The purpose of this qualitative descriptive study was to determine what leaders in the semiconductor industry thought the future of computing would look like and what emerging materials showed the most promise to overcome the current theoretical limit of 10 nanometers for silicon dioxide. The researcher used a modified Delphi technique in two rounds to gather qualitative information for data collection and iterative process with the respondents to further describe the impacts of such a potentially disruptive technology. The Delphi panel addressed the time frame for when these new technologies may emerge, the potential impacts that emergence may have on organizational structures and the leadership techniques best adapted to facilitate that emergence. The research revealed that the panel members expect it will take about 20 to 30 years for a new technology to emerge that will replace silicon dioxide. The panel members felt the most likely replacement technology would be protein based. At the time this new technology emerges it will be interesting to see if it will be disruptive to existing organizational paradigms. Transformational as well as meritocratic leadership should be critical in adapting to the disruptive innovation.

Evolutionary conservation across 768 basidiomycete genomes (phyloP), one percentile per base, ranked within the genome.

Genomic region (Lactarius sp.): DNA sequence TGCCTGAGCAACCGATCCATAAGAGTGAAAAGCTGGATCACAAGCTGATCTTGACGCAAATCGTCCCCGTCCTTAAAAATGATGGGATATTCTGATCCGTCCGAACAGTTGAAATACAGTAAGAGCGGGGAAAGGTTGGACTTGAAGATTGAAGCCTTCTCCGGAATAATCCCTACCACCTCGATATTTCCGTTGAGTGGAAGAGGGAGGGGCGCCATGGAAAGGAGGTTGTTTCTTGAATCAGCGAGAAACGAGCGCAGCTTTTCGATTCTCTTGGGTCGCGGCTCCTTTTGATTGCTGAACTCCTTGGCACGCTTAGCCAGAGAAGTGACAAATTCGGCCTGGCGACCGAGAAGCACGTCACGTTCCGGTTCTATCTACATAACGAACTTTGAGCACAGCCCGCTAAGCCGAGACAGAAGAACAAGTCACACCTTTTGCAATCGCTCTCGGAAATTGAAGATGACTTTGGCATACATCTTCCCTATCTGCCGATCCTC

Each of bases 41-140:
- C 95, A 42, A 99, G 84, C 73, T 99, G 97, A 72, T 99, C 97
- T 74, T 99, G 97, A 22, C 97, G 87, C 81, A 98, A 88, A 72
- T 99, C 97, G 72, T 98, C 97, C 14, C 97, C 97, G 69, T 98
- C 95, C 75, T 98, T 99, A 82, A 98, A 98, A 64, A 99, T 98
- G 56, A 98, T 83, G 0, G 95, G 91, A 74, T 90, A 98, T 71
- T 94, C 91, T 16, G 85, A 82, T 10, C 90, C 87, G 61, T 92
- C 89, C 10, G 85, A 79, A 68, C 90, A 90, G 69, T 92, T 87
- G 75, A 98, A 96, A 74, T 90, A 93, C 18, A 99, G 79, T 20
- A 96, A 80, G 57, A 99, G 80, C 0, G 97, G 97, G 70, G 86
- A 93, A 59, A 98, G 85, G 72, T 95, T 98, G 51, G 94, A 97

|School:||University of Phoenix|
|School Location:||United States -- Arizona|
|Source:||DAI-A 72/04, Dissertation Abstracts International|
|Subjects:||Management, Information Technology, Organization Theory|
|Keywords:||Disruptive technology, Emerging technology, Moore's law, Organizational adaptation, Semiconductors|
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